Geoff Helisma, Clarence Valley Independent
Brooms Head residents were forced to change some of their day-to-day habits when the general store was closed after being placed in receivership – no more ducking down to the shop for supplies, filling the car up or accessing the Post Office agency.
If all goes smoothly post-purchase, the new owners, Taloumbi residents Nathan and Ros Brown, “will start trading as soon as we can”.
The Browns’ successful $1.265million bid for the property – the store, a residence and five units – fulfilled their long-held desire to purchase the property.
Mr Brown said friends put the property on the market 13 years ago.
“But we could not afford it then,” he said.
Then, when put into “receivership two or three years ago, we couldn’t come to terms with the last owners”.
Meanwhile, people have posted on social media; some saying it was a bargain, others suggesting the Browns paid too much because the property has been vandalised while vacant, and the repairs required are extensive and costly.
Mr Brown, however, said he is comfortable with the price.
“We were always prepared for the price to go higher … factoring in the price of real estate in Yamba and Coffs Harbour; in theory it should have been more like $2m,” he said.
“The last house sold in Brooms Head went for $1.5m; it was a knock down house.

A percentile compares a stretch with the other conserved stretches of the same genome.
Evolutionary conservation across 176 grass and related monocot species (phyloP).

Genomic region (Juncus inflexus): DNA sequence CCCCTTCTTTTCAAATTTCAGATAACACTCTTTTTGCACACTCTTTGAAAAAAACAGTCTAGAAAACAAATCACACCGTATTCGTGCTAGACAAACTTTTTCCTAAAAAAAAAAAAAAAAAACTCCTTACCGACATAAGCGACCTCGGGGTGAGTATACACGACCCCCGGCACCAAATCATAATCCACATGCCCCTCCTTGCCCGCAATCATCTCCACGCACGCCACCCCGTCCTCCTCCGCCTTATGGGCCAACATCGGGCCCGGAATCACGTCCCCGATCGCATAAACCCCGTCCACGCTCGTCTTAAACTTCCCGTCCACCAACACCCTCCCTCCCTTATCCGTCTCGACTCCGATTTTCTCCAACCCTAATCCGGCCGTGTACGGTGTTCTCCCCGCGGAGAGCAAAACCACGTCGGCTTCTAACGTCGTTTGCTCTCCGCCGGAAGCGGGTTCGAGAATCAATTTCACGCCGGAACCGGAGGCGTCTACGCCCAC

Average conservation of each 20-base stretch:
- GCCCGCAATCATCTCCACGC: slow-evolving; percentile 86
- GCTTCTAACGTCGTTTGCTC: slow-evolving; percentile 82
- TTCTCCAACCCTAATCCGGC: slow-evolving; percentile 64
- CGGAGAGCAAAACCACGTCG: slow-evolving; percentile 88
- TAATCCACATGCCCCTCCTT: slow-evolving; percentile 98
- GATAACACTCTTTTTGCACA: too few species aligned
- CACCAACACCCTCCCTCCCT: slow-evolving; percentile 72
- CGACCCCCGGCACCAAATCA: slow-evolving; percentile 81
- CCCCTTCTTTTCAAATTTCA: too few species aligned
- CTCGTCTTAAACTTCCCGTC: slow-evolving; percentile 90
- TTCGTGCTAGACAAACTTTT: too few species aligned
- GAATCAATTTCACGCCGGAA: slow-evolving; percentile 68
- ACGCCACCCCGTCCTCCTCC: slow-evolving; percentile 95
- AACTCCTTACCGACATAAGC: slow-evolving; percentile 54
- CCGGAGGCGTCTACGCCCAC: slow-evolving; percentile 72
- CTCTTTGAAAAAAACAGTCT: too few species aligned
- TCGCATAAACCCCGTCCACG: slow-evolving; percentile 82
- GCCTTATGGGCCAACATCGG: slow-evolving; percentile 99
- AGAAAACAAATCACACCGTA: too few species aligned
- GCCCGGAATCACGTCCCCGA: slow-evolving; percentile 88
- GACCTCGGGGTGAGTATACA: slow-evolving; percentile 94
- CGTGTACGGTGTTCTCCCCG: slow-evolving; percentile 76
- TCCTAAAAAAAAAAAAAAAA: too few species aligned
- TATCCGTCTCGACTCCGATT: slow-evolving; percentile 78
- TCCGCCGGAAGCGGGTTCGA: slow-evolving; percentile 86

“I always had that in back of my mind; we won’t be going backwards.”
Mr Brown said he had checked with the Environmental Protection Authority (EPA) regarding hydrocarbon pollution associated with the underground fuel tanks.
He said he had engaged an environmental officer, with whom he had discussed tests of the tanks completed in 2012 and taken core samples of the ground surrounding the tanks.
“We’re not too concerned about the contamination [found] from the core drilling,” he said.
“We can’t be certain until we dig it up and have a look … but the tanks are past their use by date, [and] we are not going to sell fuel.”
Mr Brown said he expected to get the key from the bank at the end of May.
“We would love to get in there sooner, because it is a mess; there’s still stuff [rotting] in the fridges and rubbish everywhere,” he said.
“But we’re waiting for [the real estate agent] to speak to the bank on that – public liability, etcetera.
“We hope to be trading by the end of June.”
This article appeared in the Clarence Valley Independent, 28 April 2021.